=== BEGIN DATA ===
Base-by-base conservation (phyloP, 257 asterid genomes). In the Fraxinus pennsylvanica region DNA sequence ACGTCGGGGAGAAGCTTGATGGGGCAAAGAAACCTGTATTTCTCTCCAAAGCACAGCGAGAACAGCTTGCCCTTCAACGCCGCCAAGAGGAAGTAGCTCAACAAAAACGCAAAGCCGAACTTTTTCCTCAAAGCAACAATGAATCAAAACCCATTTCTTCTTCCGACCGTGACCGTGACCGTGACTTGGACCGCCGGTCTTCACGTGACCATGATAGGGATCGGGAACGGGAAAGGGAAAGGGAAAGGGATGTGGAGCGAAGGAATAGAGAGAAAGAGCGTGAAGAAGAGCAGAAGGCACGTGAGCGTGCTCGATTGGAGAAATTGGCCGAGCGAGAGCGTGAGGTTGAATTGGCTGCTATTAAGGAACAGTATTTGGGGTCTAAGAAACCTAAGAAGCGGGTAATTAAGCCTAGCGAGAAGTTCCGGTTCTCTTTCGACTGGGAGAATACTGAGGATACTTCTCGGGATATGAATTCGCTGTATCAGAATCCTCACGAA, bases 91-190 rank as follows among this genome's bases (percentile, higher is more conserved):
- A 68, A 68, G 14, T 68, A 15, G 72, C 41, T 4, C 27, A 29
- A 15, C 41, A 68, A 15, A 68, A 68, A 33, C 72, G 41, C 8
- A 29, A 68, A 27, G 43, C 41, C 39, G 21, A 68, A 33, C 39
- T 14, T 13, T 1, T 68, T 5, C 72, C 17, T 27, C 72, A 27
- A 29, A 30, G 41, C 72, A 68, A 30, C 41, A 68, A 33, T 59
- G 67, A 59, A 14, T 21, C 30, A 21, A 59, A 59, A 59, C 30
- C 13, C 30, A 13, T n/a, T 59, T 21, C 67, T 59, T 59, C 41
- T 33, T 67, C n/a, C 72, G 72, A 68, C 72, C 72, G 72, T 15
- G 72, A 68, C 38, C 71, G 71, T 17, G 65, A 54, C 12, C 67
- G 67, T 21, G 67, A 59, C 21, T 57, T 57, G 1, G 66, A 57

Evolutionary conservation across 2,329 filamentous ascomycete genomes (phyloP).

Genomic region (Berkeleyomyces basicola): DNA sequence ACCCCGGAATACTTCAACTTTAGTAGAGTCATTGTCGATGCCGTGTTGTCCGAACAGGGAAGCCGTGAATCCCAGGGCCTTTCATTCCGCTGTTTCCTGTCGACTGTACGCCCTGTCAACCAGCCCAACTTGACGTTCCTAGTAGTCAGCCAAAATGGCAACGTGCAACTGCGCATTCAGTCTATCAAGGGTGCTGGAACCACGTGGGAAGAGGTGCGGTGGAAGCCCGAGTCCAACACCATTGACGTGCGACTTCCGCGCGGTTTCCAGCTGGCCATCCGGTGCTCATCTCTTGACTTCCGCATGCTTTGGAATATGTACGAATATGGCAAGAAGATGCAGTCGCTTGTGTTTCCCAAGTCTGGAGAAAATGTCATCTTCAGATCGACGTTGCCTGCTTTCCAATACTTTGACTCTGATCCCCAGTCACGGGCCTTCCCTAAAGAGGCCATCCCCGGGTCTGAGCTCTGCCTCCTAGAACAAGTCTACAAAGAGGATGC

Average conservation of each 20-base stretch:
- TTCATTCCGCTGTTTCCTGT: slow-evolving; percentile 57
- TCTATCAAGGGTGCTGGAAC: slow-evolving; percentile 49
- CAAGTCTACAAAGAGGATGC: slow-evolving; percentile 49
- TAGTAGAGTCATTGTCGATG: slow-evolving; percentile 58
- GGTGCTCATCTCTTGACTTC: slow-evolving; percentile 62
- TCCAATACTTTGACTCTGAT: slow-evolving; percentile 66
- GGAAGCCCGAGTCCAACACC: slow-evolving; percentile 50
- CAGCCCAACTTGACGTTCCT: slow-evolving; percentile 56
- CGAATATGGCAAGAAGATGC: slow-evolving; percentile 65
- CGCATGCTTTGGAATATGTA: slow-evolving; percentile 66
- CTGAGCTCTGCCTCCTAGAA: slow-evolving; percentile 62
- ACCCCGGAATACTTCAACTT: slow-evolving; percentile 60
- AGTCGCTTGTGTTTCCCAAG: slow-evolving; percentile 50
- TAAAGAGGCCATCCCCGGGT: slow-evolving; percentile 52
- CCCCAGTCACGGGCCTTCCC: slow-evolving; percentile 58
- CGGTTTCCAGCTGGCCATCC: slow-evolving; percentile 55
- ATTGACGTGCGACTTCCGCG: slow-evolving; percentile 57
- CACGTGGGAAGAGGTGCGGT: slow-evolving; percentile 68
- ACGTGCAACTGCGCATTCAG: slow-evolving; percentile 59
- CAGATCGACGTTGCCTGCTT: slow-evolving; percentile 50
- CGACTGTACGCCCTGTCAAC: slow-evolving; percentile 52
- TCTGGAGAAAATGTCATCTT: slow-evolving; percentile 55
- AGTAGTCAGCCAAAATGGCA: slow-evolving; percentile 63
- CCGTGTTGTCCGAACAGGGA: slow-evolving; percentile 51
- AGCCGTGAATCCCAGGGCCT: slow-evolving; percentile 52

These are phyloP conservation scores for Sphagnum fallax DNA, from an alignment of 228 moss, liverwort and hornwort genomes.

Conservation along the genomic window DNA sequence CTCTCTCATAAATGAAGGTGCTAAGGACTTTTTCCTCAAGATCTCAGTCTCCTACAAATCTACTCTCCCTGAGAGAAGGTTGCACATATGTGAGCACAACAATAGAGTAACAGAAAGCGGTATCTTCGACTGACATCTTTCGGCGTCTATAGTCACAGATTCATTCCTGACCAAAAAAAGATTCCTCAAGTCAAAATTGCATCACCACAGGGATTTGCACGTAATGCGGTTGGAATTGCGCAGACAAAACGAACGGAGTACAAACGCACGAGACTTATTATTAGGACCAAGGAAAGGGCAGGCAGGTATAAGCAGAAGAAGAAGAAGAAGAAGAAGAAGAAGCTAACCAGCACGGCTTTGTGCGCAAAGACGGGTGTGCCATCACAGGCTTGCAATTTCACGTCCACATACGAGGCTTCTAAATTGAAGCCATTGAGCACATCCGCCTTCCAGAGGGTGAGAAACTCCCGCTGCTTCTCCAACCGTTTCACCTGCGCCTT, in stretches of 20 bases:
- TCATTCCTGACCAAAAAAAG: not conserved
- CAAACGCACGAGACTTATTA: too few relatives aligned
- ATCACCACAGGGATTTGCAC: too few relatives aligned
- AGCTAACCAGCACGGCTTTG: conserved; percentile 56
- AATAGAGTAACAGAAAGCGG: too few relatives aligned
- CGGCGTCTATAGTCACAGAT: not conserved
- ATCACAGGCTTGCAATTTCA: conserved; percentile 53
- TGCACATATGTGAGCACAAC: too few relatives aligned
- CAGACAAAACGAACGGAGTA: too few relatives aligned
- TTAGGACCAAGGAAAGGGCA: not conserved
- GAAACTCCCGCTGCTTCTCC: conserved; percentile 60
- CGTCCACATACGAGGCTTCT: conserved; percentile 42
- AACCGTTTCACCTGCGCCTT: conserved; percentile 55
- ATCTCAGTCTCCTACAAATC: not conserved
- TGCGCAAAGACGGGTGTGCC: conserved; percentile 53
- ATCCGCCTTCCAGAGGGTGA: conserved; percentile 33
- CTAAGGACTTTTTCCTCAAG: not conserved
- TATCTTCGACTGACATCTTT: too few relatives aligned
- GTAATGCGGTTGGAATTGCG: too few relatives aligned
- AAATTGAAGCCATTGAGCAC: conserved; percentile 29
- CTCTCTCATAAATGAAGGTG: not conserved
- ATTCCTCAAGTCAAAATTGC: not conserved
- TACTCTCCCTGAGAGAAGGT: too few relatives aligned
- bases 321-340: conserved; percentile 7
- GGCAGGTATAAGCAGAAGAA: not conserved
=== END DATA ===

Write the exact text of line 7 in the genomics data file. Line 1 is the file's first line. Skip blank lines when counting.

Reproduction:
- G 67, A 59, A 14, T 21, C 30, A 21, A 59, A 59, A 59, C 30